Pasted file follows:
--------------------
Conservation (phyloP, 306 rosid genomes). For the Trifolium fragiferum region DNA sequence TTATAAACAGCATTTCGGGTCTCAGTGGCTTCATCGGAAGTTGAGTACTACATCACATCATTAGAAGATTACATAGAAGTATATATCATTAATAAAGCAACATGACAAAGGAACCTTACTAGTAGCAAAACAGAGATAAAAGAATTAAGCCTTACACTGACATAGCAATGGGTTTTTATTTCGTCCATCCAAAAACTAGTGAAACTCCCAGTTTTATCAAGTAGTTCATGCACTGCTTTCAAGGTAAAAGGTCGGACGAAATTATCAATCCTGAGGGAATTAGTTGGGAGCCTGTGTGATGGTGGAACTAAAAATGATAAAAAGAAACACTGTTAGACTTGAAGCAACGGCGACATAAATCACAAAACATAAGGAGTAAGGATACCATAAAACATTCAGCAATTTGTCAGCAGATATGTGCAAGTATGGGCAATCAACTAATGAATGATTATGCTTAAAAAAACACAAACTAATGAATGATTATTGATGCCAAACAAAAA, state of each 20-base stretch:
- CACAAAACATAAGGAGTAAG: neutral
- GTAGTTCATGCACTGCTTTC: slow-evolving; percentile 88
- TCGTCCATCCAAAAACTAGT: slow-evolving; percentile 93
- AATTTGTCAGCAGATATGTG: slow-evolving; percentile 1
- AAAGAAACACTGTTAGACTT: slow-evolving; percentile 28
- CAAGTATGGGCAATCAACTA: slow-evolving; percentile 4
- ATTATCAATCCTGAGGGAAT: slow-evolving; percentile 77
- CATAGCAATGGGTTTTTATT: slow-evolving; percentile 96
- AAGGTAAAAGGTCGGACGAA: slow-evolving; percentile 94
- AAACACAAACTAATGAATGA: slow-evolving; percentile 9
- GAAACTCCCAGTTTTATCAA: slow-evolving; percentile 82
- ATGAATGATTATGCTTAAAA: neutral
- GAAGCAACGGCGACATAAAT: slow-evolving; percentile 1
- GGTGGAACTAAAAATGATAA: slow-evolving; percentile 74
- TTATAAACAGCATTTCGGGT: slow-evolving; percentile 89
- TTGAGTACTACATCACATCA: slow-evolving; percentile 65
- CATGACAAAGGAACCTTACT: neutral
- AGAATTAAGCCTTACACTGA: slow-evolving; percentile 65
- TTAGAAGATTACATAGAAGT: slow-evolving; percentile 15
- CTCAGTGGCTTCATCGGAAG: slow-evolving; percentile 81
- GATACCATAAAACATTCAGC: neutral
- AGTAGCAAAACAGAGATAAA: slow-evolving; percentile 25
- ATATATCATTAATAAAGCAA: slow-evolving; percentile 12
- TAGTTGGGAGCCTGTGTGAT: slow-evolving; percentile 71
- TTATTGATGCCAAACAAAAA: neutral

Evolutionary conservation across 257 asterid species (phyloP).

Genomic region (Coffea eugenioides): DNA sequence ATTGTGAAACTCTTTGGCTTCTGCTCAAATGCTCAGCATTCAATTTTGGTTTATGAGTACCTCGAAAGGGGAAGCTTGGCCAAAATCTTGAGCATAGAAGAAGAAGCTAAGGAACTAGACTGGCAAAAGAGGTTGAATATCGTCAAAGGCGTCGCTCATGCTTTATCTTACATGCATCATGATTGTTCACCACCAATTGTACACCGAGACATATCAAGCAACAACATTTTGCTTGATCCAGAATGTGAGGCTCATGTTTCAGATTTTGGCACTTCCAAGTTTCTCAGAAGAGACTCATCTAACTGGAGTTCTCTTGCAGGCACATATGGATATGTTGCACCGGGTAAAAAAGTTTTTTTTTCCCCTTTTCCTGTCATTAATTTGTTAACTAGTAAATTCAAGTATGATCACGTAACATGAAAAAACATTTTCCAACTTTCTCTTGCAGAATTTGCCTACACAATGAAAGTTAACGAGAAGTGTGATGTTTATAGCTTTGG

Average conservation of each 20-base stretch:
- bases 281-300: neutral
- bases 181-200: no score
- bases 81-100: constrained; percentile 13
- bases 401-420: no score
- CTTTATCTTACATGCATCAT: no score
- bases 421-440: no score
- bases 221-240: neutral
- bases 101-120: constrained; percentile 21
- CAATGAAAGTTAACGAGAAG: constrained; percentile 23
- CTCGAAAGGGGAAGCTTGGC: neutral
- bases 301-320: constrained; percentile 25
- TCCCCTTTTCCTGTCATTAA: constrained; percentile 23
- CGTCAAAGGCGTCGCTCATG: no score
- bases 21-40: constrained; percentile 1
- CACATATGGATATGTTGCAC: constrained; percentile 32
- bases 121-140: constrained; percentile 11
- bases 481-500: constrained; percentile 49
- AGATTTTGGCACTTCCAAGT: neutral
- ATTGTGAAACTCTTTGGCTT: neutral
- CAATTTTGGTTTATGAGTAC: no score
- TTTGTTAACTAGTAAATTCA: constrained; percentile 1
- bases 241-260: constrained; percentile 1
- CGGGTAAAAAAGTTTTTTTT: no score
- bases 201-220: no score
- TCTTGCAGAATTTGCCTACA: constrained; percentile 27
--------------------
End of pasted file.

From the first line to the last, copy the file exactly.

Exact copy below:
Conservation (phyloP, 306 rosid genomes). For the Trifolium fragiferum region DNA sequence TTATAAACAGCATTTCGGGTCTCAGTGGCTTCATCGGAAGTTGAGTACTACATCACATCATTAGAAGATTACATAGAAGTATATATCATTAATAAAGCAACATGACAAAGGAACCTTACTAGTAGCAAAACAGAGATAAAAGAATTAAGCCTTACACTGACATAGCAATGGGTTTTTATTTCGTCCATCCAAAAACTAGTGAAACTCCCAGTTTTATCAAGTAGTTCATGCACTGCTTTCAAGGTAAAAGGTCGGACGAAATTATCAATCCTGAGGGAATTAGTTGGGAGCCTGTGTGATGGTGGAACTAAAAATGATAAAAAGAAACACTGTTAGACTTGAAGCAACGGCGACATAAATCACAAAACATAAGGAGTAAGGATACCATAAAACATTCAGCAATTTGTCAGCAGATATGTGCAAGTATGGGCAATCAACTAATGAATGATTATGCTTAAAAAAACACAAACTAATGAATGATTATTGATGCCAAACAAAAA, state of each 20-base stretch:
- CACAAAACATAAGGAGTAAG: neutral
- GTAGTTCATGCACTGCTTTC: slow-evolving; percentile 88
- TCGTCCATCCAAAAACTAGT: slow-evolving; percentile 93
- AATTTGTCAGCAGATATGTG: slow-evolving; percentile 1
- AAAGAAACACTGTTAGACTT: slow-evolving; percentile 28
- CAAGTATGGGCAATCAACTA: slow-evolving; percentile 4
- ATTATCAATCCTGAGGGAAT: slow-evolving; percentile 77
- CATAGCAATGGGTTTTTATT: slow-evolving; percentile 96
- AAGGTAAAAGGTCGGACGAA: slow-evolving; percentile 94
- AAACACAAACTAATGAATGA: slow-evolving; percentile 9
- GAAACTCCCAGTTTTATCAA: slow-evolving; percentile 82
- ATGAATGATTATGCTTAAAA: neutral
- GAAGCAACGGCGACATAAAT: slow-evolving; percentile 1
- GGTGGAACTAAAAATGATAA: slow-evolving; percentile 74
- TTATAAACAGCATTTCGGGT: slow-evolving; percentile 89
- TTGAGTACTACATCACATCA: slow-evolving; percentile 65
- CATGACAAAGGAACCTTACT: neutral
- AGAATTAAGCCTTACACTGA: slow-evolving; percentile 65
- TTAGAAGATTACATAGAAGT: slow-evolving; percentile 15
- CTCAGTGGCTTCATCGGAAG: slow-evolving; percentile 81
- GATACCATAAAACATTCAGC: neutral
- AGTAGCAAAACAGAGATAAA: slow-evolving; percentile 25
- ATATATCATTAATAAAGCAA: slow-evolving; percentile 12
- TAGTTGGGAGCCTGTGTGAT: slow-evolving; percentile 71
- TTATTGATGCCAAACAAAAA: neutral

Evolutionary conservation across 257 asterid species (phyloP).

Genomic region (Coffea eugenioides): DNA sequence ATTGTGAAACTCTTTGGCTTCTGCTCAAATGCTCAGCATTCAATTTTGGTTTATGAGTACCTCGAAAGGGGAAGCTTGGCCAAAATCTTGAGCATAGAAGAAGAAGCTAAGGAACTAGACTGGCAAAAGAGGTTGAATATCGTCAAAGGCGTCGCTCATGCTTTATCTTACATGCATCATGATTGTTCACCACCAATTGTACACCGAGACATATCAAGCAACAACATTTTGCTTGATCCAGAATGTGAGGCTCATGTTTCAGATTTTGGCACTTCCAAGTTTCTCAGAAGAGACTCATCTAACTGGAGTTCTCTTGCAGGCACATATGGATATGTTGCACCGGGTAAAAAAGTTTTTTTTTCCCCTTTTCCTGTCATTAATTTGTTAACTAGTAAATTCAAGTATGATCACGTAACATGAAAAAACATTTTCCAACTTTCTCTTGCAGAATTTGCCTACACAATGAAAGTTAACGAGAAGTGTGATGTTTATAGCTTTGG

Average conservation of each 20-base stretch:
- bases 281-300: neutral
- bases 181-200: no score
- bases 81-100: constrained; percentile 13
- bases 401-420: no score
- CTTTATCTTACATGCATCAT: no score
- bases 421-440: no score
- bases 221-240: neutral
- bases 101-120: constrained; percentile 21
- CAATGAAAGTTAACGAGAAG: constrained; percentile 23
- CTCGAAAGGGGAAGCTTGGC: neutral
- bases 301-320: constrained; percentile 25
- TCCCCTTTTCCTGTCATTAA: constrained; percentile 23
- CGTCAAAGGCGTCGCTCATG: no score
- bases 21-40: constrained; percentile 1
- CACATATGGATATGTTGCAC: constrained; percentile 32
- bases 121-140: constrained; percentile 11
- bases 481-500: constrained; percentile 49
- AGATTTTGGCACTTCCAAGT: neutral
- ATTGTGAAACTCTTTGGCTT: neutral
- CAATTTTGGTTTATGAGTAC: no score
- TTTGTTAACTAGTAAATTCA: constrained; percentile 1
- bases 241-260: constrained; percentile 1
- CGGGTAAAAAAGTTTTTTTT: no score
- bases 201-220: no score
- TCTTGCAGAATTTGCCTACA: constrained; percentile 27